I read this article about the results of a national survey, and found myself annoyed by unthinking acceptance of what people say about their views, rather than what they do. That’s an intrinsic problem of polls, though, and it’s bad when it’s not recognized.
It’s arguing that Democrats and Republicans don’t understand each other. First problem: the two parties are a pair of granfalloons, associations that are mostly meaningless. The author is arguing that we ignore the diversity within each group and don’t understand the values of the other, but part of the problem is that the premise asks that we regard these as real divisions, and then chastises the participants for generalizing opinions of Democrats and Republicans.
In a surprising new national survey, members of each major American political party were asked what they imagined to be the beliefs held by members of the other. The survey asked Democrats: “How many Republicans believe that racism is still a problem in America today?” Democrats guessed 50%. It’s actually 79%. The survey asked Republicans how many Democrats believe “most police are bad people”. Republicans estimated half; it’s really 15%.
The survey, published by the thinktank More in Common as part of its Hidden Tribes of America project, was based on a sample of more than 2,000 people. One of the study’s findings: the wilder a person’s guess as to what the other party is thinking, the more likely they are to also personally disparage members of the opposite party as mean, selfish or bad. Not only do the two parties diverge on a great many issues, they also disagree on what they disagree on.
Wait. You’re asking people to “guess as to what the other party is thinking,” and you don’t realize the fundamental flaws in what you’re doing? You’re asking people to read the minds of a diverse organization, and are surprised that they fail at that impossible task? It’s wrong in so many ways.
When a Democrat guesses that 50% of Republicans think racism is a problem, they’re being charitable, because while we can’t read minds, we can see what the Republican party stands for, how their policies affect the country, and what the leadership says, and the Republican party is a flamingly racist organization led by openly racist politicians.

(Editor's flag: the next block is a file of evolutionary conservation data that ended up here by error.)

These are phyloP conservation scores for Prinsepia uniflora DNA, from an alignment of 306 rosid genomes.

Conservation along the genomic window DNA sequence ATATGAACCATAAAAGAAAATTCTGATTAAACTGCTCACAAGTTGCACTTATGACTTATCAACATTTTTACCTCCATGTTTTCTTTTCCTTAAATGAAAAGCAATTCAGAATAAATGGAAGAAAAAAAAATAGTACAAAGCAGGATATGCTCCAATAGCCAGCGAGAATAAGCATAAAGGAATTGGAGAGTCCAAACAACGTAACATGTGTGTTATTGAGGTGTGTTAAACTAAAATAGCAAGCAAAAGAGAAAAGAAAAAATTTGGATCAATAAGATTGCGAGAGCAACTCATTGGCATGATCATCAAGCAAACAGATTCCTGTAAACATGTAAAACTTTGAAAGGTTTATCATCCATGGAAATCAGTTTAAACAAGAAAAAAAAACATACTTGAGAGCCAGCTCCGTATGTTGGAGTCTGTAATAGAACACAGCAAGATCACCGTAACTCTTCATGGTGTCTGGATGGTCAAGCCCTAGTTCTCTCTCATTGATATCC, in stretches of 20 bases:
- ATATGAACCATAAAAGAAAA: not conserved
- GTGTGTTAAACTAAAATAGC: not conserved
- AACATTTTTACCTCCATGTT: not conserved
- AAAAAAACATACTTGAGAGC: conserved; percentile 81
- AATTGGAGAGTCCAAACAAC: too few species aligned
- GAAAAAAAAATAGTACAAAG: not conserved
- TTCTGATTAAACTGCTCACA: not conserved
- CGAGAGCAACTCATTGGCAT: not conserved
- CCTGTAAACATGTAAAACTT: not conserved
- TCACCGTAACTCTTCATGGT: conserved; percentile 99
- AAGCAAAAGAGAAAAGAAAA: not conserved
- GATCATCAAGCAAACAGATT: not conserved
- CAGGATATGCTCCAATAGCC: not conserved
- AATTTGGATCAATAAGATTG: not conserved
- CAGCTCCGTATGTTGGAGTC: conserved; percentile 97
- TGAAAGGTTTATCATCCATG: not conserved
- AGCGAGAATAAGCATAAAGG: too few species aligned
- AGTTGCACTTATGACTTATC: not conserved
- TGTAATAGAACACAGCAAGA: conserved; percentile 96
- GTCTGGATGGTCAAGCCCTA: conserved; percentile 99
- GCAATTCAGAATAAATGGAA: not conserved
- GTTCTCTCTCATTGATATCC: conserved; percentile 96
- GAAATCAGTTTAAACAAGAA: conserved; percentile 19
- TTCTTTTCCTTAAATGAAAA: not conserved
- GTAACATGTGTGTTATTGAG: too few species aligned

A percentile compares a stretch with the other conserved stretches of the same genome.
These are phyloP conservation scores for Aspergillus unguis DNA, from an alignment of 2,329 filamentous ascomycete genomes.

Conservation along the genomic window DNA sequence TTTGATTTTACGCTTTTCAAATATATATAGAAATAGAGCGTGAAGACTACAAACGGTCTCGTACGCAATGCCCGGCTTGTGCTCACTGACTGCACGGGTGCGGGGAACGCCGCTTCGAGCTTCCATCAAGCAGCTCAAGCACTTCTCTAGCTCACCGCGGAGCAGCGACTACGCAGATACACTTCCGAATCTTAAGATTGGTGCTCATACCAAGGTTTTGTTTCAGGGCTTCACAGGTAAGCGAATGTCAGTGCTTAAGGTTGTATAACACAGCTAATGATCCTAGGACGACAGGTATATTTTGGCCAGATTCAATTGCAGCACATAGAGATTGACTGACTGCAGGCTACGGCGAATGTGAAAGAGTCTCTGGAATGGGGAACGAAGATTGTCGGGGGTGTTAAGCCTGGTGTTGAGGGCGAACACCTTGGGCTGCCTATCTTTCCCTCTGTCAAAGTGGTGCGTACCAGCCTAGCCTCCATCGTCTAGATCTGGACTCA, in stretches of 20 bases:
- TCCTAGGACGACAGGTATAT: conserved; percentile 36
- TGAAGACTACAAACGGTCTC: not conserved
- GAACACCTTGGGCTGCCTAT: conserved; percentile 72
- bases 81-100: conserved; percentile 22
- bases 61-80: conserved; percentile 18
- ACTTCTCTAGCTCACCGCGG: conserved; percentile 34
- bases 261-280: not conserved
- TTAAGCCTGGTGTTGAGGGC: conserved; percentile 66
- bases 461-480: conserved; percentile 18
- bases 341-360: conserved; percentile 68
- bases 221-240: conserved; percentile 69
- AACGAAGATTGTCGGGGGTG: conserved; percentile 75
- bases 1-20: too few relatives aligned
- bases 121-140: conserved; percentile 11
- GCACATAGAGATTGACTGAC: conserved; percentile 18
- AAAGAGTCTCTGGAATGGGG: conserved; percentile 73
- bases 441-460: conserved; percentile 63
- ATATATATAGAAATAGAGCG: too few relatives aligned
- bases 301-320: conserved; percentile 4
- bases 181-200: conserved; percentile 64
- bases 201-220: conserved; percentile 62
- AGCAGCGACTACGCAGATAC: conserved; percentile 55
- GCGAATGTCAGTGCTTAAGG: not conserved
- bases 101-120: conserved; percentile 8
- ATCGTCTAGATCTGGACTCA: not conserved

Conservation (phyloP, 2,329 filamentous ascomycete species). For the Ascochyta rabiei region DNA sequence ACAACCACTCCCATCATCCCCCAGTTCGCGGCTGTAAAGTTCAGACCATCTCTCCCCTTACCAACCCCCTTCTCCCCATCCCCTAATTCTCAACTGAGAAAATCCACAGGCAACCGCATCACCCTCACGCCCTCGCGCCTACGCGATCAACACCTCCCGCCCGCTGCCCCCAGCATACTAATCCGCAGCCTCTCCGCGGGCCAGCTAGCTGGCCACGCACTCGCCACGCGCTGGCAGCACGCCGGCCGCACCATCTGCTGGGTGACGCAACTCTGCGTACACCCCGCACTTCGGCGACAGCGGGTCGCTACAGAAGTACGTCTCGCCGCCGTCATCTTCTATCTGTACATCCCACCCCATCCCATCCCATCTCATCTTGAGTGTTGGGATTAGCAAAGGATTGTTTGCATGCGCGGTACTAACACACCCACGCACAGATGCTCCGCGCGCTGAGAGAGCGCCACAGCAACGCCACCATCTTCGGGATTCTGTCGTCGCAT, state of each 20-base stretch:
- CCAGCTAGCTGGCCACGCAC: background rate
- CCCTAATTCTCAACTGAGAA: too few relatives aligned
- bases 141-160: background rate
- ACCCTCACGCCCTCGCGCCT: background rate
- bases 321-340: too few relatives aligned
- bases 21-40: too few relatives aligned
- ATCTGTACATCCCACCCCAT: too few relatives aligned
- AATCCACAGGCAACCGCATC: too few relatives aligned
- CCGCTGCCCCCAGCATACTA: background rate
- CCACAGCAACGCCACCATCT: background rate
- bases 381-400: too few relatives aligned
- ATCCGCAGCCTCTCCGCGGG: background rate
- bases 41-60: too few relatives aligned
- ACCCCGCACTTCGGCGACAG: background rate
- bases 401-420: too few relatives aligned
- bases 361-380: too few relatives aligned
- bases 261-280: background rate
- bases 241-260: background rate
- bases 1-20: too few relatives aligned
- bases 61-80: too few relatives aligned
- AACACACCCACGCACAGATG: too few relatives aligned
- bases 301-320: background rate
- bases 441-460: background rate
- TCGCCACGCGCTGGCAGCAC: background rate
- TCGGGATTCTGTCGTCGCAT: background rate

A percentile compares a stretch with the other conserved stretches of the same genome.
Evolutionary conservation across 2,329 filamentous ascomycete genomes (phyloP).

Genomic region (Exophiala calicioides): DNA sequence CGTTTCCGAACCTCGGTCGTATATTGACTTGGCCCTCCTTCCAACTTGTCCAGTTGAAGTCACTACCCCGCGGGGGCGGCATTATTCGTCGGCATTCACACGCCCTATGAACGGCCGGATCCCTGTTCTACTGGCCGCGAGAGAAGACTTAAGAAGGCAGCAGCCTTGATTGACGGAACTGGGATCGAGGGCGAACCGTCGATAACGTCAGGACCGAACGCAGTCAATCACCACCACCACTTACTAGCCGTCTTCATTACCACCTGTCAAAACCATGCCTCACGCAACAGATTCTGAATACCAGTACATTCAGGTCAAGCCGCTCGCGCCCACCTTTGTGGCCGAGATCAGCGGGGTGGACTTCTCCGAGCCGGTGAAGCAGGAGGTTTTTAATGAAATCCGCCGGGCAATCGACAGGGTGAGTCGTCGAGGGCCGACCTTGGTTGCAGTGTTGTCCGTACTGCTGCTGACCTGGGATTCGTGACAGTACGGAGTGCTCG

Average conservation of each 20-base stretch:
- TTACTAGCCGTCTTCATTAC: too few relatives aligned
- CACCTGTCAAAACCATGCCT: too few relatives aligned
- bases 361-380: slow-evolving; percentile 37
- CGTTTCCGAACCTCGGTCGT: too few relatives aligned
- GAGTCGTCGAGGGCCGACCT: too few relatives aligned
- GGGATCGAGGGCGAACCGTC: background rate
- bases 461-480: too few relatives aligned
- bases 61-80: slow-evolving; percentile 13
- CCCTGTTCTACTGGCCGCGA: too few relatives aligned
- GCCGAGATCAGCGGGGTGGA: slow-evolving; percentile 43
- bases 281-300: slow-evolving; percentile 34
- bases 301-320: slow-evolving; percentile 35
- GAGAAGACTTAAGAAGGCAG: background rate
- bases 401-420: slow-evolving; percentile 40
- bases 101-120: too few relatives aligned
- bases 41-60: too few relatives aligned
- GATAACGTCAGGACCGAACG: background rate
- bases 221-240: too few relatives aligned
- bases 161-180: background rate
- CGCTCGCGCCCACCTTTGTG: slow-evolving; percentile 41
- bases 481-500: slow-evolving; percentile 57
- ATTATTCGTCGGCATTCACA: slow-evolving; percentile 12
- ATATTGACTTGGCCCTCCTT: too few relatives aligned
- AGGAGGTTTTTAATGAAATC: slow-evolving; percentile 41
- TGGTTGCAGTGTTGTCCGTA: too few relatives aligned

Likewise, when the Republicans say 50% of Democrats don’t trust the police, they’re also being generous, because if you read the news (which is also biased in its reporting), all you see are stories of police murdering people and not being held accountable; you should think the police are bad people, given what evidence we see in the news.
Of course, this problem is compounded by the fact that the survey is asking respondents to treat Republican and Democrat as discrete and uniform organizations. We know that isn’t true.
That’s what drives me crazy about this report. You’re a bad person for not knowing what individuals believe about the country, but you’re asked to categorize a broad group in your answer. The author reports one of her own experiences.
But one man I talked with – someone raised on a sugar plantation, retired from a life-long career in oil, a proud member of the Louisiana Tea Party and a Trump supporter – grinned broadly at the mention of Bernie Sanders. “Free college? Free medical care? How yawl going to pay for that? He’s a pie in the sky guy,” he said. “But he’s a good man, Uncle Bernie.” Although an oil worker, he was a fan of clean energy, and liked the idea of a Manhattan Project to implement it.
Among Republicans, he isn’t alone. Despite the president’s denial of the climate crisis, national polls recently conducted by researchers at Yale, Stanford and Monmouth Universities show that a majority of voters in both parties now agree on many actions to mitigate it.
Aaargh. I’m supposed to know what a retired oil worker in Louisiana thinks, but you’re asking about the Republican party as a whole? What I’ll use to judge the party as a whole is their actions: they elected a climate change denying president, and they’re implementing policies, such as a 30% tariff on solar panels, and then they’re claiming to be a fan of clean energy in their mind. I must be bad at mind-reading.
That this one guy think Bernie Sanders is a “good guy” is somehow supposed to mitigate the actions of the elected officials of the Republican party, and especially Trump, is galling. OK, I’ll appreciate that random individuals in the Republican party are capable of paying lip service to one value while voting against it.
I also have to ask…how y’all going to pay for the hundreds of billions of dollars spent on the military?